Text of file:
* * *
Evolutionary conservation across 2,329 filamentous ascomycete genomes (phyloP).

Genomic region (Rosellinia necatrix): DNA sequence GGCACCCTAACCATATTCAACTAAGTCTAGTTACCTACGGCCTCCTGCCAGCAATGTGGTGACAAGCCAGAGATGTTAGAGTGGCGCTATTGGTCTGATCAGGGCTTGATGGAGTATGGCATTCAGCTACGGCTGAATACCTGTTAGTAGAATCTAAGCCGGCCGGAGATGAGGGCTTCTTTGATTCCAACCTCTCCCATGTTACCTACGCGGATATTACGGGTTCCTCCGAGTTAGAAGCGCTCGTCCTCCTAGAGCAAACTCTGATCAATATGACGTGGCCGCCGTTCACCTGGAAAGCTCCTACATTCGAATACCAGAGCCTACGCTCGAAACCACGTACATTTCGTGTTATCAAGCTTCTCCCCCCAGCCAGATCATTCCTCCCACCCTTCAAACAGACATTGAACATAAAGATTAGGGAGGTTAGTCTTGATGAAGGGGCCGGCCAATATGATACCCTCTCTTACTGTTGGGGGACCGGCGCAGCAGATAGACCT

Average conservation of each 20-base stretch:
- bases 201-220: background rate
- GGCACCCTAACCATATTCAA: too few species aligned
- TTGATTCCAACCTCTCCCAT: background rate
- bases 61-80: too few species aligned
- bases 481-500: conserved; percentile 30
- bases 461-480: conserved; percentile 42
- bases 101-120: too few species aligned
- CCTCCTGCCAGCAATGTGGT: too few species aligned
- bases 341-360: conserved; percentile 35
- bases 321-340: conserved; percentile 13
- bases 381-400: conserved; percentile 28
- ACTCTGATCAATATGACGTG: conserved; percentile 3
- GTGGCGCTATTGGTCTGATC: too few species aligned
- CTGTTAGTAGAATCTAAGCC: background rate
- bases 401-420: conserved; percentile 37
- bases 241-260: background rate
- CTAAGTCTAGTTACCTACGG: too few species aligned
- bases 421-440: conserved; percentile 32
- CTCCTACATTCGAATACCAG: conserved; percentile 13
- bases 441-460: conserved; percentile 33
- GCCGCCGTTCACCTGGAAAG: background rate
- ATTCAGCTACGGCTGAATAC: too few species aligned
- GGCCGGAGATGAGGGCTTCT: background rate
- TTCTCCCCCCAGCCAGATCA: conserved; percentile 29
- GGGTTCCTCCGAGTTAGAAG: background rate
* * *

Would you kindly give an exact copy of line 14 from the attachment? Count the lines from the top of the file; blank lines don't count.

- bases 381-400: conserved; percentile 28